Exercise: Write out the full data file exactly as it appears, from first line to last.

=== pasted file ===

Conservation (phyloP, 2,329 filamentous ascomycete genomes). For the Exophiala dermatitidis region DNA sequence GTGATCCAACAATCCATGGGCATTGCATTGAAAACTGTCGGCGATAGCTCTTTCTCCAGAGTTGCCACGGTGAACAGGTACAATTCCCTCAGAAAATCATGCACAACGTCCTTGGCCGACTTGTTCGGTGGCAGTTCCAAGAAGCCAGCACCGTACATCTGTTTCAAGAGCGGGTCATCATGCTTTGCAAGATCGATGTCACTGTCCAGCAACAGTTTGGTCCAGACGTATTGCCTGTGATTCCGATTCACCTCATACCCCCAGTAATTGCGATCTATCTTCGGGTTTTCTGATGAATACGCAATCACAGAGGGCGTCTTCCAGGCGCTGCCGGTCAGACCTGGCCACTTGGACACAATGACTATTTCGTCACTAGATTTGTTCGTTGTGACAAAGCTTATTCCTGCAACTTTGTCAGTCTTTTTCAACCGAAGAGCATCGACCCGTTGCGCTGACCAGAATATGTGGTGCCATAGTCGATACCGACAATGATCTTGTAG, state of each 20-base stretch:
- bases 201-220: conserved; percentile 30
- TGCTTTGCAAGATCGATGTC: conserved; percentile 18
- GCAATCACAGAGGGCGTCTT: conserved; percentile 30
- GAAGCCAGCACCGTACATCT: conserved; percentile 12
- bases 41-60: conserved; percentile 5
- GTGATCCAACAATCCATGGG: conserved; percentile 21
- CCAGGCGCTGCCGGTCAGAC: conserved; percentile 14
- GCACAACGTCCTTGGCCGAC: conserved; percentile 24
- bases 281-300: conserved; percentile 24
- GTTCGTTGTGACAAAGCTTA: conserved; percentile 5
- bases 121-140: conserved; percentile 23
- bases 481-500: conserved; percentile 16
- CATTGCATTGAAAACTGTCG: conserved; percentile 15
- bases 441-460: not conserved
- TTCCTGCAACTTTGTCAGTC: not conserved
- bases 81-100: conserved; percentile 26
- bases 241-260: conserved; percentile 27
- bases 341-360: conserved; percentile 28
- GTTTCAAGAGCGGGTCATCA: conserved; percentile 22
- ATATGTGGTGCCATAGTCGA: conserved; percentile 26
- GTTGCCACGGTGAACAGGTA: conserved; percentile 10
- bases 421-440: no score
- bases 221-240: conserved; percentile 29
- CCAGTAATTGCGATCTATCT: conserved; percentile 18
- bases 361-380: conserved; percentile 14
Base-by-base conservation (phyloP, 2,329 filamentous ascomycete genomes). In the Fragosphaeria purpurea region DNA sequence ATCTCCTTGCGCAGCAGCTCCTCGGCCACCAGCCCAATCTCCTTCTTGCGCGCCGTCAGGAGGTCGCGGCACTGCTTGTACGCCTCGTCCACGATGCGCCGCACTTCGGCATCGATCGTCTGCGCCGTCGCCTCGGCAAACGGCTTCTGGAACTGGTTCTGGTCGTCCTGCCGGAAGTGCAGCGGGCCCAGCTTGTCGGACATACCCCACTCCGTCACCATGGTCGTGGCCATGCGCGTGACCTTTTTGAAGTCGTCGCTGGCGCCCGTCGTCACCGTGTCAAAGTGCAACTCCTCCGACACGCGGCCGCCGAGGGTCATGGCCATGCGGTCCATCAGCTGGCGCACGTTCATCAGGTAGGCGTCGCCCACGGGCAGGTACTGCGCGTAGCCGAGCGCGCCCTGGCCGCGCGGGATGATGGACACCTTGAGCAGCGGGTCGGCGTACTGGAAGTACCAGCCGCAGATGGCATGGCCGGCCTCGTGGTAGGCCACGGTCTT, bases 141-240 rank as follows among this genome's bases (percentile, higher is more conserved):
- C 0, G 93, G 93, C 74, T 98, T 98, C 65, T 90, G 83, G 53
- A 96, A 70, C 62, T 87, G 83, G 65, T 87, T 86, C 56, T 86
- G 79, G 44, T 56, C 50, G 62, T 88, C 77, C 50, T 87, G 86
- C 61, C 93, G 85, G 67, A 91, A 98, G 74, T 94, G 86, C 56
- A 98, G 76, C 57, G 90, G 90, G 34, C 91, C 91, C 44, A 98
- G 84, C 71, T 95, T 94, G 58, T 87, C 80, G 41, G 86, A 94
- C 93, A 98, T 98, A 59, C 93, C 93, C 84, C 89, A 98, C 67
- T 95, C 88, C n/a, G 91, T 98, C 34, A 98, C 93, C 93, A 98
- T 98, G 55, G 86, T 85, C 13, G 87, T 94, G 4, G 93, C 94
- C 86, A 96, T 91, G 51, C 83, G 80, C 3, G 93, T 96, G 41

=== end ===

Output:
Conservation (phyloP, 2,329 filamentous ascomycete genomes). For the Exophiala dermatitidis region DNA sequence GTGATCCAACAATCCATGGGCATTGCATTGAAAACTGTCGGCGATAGCTCTTTCTCCAGAGTTGCCACGGTGAACAGGTACAATTCCCTCAGAAAATCATGCACAACGTCCTTGGCCGACTTGTTCGGTGGCAGTTCCAAGAAGCCAGCACCGTACATCTGTTTCAAGAGCGGGTCATCATGCTTTGCAAGATCGATGTCACTGTCCAGCAACAGTTTGGTCCAGACGTATTGCCTGTGATTCCGATTCACCTCATACCCCCAGTAATTGCGATCTATCTTCGGGTTTTCTGATGAATACGCAATCACAGAGGGCGTCTTCCAGGCGCTGCCGGTCAGACCTGGCCACTTGGACACAATGACTATTTCGTCACTAGATTTGTTCGTTGTGACAAAGCTTATTCCTGCAACTTTGTCAGTCTTTTTCAACCGAAGAGCATCGACCCGTTGCGCTGACCAGAATATGTGGTGCCATAGTCGATACCGACAATGATCTTGTAG, state of each 20-base stretch:
- bases 201-220: conserved; percentile 30
- TGCTTTGCAAGATCGATGTC: conserved; percentile 18
- GCAATCACAGAGGGCGTCTT: conserved; percentile 30
- GAAGCCAGCACCGTACATCT: conserved; percentile 12
- bases 41-60: conserved; percentile 5
- GTGATCCAACAATCCATGGG: conserved; percentile 21
- CCAGGCGCTGCCGGTCAGAC: conserved; percentile 14
- GCACAACGTCCTTGGCCGAC: conserved; percentile 24
- bases 281-300: conserved; percentile 24
- GTTCGTTGTGACAAAGCTTA: conserved; percentile 5
- bases 121-140: conserved; percentile 23
- bases 481-500: conserved; percentile 16
- CATTGCATTGAAAACTGTCG: conserved; percentile 15
- bases 441-460: not conserved
- TTCCTGCAACTTTGTCAGTC: not conserved
- bases 81-100: conserved; percentile 26
- bases 241-260: conserved; percentile 27
- bases 341-360: conserved; percentile 28
- GTTTCAAGAGCGGGTCATCA: conserved; percentile 22
- ATATGTGGTGCCATAGTCGA: conserved; percentile 26
- GTTGCCACGGTGAACAGGTA: conserved; percentile 10
- bases 421-440: no score
- bases 221-240: conserved; percentile 29
- CCAGTAATTGCGATCTATCT: conserved; percentile 18
- bases 361-380: conserved; percentile 14
Base-by-base conservation (phyloP, 2,329 filamentous ascomycete genomes). In the Fragosphaeria purpurea region DNA sequence ATCTCCTTGCGCAGCAGCTCCTCGGCCACCAGCCCAATCTCCTTCTTGCGCGCCGTCAGGAGGTCGCGGCACTGCTTGTACGCCTCGTCCACGATGCGCCGCACTTCGGCATCGATCGTCTGCGCCGTCGCCTCGGCAAACGGCTTCTGGAACTGGTTCTGGTCGTCCTGCCGGAAGTGCAGCGGGCCCAGCTTGTCGGACATACCCCACTCCGTCACCATGGTCGTGGCCATGCGCGTGACCTTTTTGAAGTCGTCGCTGGCGCCCGTCGTCACCGTGTCAAAGTGCAACTCCTCCGACACGCGGCCGCCGAGGGTCATGGCCATGCGGTCCATCAGCTGGCGCACGTTCATCAGGTAGGCGTCGCCCACGGGCAGGTACTGCGCGTAGCCGAGCGCGCCCTGGCCGCGCGGGATGATGGACACCTTGAGCAGCGGGTCGGCGTACTGGAAGTACCAGCCGCAGATGGCATGGCCGGCCTCGTGGTAGGCCACGGTCTT, bases 141-240 rank as follows among this genome's bases (percentile, higher is more conserved):
- C 0, G 93, G 93, C 74, T 98, T 98, C 65, T 90, G 83, G 53
- A 96, A 70, C 62, T 87, G 83, G 65, T 87, T 86, C 56, T 86
- G 79, G 44, T 56, C 50, G 62, T 88, C 77, C 50, T 87, G 86
- C 61, C 93, G 85, G 67, A 91, A 98, G 74, T 94, G 86, C 56
- A 98, G 76, C 57, G 90, G 90, G 34, C 91, C 91, C 44, A 98
- G 84, C 71, T 95, T 94, G 58, T 87, C 80, G 41, G 86, A 94
- C 93, A 98, T 98, A 59, C 93, C 93, C 84, C 89, A 98, C 67
- T 95, C 88, C n/a, G 91, T 98, C 34, A 98, C 93, C 93, A 98
- T 98, G 55, G 86, T 85, C 13, G 87, T 94, G 4, G 93, C 94
- C 86, A 96, T 91, G 51, C 83, G 80, C 3, G 93, T 96, G 41